I'm not sure younger viewers will fully appreciate the differences in 1972 versus 2006, but for those of us alive in both those eras, it comes through the screen like someone hitting you over the head with a book.  One of the best lines in the series is:

Sam Tyler: An overweight, over-the-hill, nicotine-stained, borderline-alcoholic homophobe with a superiority complex and an unhealthy obsession with male bonding.
Gene: You make that sound like a bad thing!

But you see a good example of life and the struggles of life in the 1970's; the Irish in Britain, the growing asian population, the introduction of heroin - I thought that was a little out of place since that really is a 60's thing - and probably the best collection of music you will ever hear in a series, though they did make some mistakes with dating the show to the day and month and then having music like Yellow Brick Road playing 4 months before it was ever released, but why be a nancy boy about the thing.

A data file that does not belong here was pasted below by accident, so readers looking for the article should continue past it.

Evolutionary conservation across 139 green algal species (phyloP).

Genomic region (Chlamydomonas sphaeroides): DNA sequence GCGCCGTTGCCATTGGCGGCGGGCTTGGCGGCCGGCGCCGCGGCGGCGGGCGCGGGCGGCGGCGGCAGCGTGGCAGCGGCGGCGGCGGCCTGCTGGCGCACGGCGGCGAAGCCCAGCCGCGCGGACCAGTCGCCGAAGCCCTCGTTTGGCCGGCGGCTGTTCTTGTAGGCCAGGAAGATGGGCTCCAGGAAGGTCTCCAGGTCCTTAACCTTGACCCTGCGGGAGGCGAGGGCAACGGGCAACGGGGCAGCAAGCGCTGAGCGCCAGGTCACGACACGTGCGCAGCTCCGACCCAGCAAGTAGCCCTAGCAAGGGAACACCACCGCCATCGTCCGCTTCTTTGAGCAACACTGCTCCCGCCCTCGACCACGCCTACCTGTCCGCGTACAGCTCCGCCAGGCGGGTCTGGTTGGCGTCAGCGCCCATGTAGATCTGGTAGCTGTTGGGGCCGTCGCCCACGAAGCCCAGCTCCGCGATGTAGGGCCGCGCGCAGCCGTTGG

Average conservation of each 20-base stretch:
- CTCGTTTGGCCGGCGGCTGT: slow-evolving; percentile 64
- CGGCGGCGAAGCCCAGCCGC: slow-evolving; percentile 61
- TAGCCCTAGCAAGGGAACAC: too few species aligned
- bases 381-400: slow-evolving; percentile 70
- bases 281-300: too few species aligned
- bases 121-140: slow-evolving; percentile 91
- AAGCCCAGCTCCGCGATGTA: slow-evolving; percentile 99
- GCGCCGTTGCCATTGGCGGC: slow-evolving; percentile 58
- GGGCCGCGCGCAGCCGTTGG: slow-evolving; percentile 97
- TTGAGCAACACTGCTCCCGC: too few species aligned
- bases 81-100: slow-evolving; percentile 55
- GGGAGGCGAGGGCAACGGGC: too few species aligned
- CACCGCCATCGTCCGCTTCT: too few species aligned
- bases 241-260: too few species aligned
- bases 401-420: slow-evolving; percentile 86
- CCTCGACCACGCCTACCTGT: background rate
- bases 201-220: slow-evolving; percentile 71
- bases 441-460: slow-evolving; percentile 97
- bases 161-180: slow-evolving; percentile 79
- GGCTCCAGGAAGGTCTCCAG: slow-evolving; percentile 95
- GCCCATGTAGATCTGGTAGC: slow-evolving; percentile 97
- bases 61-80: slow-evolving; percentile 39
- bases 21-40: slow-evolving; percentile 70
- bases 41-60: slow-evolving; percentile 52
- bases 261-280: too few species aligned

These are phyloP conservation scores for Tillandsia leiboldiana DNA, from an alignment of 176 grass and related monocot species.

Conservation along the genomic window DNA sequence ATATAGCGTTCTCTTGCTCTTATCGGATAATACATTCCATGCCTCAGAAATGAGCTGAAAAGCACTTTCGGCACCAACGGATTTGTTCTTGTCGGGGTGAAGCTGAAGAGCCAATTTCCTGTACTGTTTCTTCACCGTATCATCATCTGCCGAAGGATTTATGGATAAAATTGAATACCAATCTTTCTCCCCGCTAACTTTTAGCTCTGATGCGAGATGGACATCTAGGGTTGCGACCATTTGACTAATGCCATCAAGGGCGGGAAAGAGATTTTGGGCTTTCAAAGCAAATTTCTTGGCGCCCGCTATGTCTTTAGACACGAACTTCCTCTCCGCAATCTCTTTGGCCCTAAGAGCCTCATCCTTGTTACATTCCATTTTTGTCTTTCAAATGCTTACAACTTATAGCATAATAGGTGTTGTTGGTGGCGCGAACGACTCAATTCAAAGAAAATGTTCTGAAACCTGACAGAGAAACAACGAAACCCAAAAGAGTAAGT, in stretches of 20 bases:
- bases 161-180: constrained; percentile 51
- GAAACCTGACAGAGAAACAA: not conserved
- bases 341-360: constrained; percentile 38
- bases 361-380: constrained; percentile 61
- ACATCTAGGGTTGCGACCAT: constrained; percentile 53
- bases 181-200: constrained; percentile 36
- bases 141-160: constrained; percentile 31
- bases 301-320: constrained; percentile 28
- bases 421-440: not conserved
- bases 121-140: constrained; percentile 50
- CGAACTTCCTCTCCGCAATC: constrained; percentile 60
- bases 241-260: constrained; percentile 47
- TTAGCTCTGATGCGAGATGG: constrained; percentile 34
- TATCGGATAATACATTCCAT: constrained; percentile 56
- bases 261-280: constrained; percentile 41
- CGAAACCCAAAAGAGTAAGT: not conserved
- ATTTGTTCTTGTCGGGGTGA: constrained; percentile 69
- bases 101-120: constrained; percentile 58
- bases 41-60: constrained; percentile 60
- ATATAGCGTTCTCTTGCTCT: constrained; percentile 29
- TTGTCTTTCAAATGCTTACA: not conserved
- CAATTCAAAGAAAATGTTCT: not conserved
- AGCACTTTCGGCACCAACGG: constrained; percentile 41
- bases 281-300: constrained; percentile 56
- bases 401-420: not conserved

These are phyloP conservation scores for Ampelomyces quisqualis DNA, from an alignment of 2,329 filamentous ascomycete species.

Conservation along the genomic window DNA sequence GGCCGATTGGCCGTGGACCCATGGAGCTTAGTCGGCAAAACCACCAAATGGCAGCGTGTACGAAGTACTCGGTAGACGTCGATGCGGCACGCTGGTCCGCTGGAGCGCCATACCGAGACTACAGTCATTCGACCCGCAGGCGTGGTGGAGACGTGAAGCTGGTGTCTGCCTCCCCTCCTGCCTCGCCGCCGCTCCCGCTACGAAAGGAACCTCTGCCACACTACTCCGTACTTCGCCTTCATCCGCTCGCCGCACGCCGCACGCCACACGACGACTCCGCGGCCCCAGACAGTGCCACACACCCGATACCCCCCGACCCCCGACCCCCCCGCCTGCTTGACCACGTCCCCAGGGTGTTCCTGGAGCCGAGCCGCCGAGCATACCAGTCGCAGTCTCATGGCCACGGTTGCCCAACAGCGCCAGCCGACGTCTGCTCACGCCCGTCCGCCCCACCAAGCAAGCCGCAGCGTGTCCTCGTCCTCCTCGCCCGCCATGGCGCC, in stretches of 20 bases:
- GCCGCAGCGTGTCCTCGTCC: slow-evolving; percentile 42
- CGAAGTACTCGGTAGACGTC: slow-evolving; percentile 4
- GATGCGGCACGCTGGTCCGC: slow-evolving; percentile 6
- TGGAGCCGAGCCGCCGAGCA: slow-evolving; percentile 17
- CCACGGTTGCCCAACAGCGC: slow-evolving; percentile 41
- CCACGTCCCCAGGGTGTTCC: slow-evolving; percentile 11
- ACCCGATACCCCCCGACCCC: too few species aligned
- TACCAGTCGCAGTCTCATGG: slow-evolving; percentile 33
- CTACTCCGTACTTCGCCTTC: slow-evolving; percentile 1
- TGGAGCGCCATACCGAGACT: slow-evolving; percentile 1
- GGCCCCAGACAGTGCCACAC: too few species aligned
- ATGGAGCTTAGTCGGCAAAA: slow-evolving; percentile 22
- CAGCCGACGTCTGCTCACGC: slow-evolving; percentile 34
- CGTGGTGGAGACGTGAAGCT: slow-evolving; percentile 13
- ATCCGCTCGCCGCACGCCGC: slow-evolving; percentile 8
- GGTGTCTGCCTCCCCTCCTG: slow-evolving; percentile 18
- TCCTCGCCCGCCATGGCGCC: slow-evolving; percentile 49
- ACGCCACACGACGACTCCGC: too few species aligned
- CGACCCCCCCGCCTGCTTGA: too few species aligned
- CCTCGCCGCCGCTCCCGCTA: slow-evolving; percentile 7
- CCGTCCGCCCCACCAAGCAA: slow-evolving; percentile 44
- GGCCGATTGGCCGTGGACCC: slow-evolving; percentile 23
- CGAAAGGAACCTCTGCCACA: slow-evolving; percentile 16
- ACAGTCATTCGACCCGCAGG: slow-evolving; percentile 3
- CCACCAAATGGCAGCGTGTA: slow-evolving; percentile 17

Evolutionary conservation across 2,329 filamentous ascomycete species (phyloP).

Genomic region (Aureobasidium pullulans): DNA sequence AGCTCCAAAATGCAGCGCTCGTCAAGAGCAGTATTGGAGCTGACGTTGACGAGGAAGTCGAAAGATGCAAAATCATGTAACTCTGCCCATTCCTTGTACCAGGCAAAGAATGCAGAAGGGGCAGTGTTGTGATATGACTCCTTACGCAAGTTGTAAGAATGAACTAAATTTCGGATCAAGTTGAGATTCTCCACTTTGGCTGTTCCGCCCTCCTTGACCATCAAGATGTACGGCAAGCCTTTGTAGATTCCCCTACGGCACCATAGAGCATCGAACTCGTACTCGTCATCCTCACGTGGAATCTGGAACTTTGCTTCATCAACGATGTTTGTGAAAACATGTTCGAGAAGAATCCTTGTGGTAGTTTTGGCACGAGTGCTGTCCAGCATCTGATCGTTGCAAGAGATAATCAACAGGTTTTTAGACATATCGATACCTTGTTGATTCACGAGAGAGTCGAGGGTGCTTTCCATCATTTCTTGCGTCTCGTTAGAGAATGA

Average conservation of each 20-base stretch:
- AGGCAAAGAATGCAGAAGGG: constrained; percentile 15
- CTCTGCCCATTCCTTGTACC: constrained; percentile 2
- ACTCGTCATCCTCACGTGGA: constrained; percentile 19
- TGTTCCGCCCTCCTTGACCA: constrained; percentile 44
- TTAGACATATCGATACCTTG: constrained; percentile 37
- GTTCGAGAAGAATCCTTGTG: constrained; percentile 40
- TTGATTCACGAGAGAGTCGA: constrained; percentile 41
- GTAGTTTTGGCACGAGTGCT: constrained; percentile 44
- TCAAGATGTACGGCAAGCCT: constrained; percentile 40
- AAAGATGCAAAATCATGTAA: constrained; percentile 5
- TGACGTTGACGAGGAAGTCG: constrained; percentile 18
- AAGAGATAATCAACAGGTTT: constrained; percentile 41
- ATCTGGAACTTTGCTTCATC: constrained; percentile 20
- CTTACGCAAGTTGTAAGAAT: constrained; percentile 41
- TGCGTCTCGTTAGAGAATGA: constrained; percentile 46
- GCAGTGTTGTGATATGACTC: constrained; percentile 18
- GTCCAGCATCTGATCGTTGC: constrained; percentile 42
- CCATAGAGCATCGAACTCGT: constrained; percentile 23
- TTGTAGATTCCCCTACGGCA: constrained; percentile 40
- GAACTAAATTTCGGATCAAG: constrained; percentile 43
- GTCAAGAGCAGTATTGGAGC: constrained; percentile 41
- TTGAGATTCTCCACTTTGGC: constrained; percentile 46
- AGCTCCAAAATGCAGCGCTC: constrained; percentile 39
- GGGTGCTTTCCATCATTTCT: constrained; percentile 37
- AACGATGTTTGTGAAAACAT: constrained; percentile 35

What really gets to you is in the last episode, little bit of a spoiler here so if you plan to watch the show after my rousing endorsement, stop now and jump down at least two paragraphs, after the final Nelson quote.  In the last episode when he wakes up back in 2006, everything is done in blacks, blues, and soft whites.  As he walks around the town, everyone in the background is either on a cell phone or has ear plugs in their ears, everyone in their own little world.  And the music by Israel Kamakawiwo'ole singing Somewhere Over the Rainbow is haunting.  And then he finds himself sitting in a meeting everyone will recognize, talking about something that seems so important but Sam realizes is not and then he is so zoned out he cuts his finger and doesn't even know it and realizes he can't feel it at all.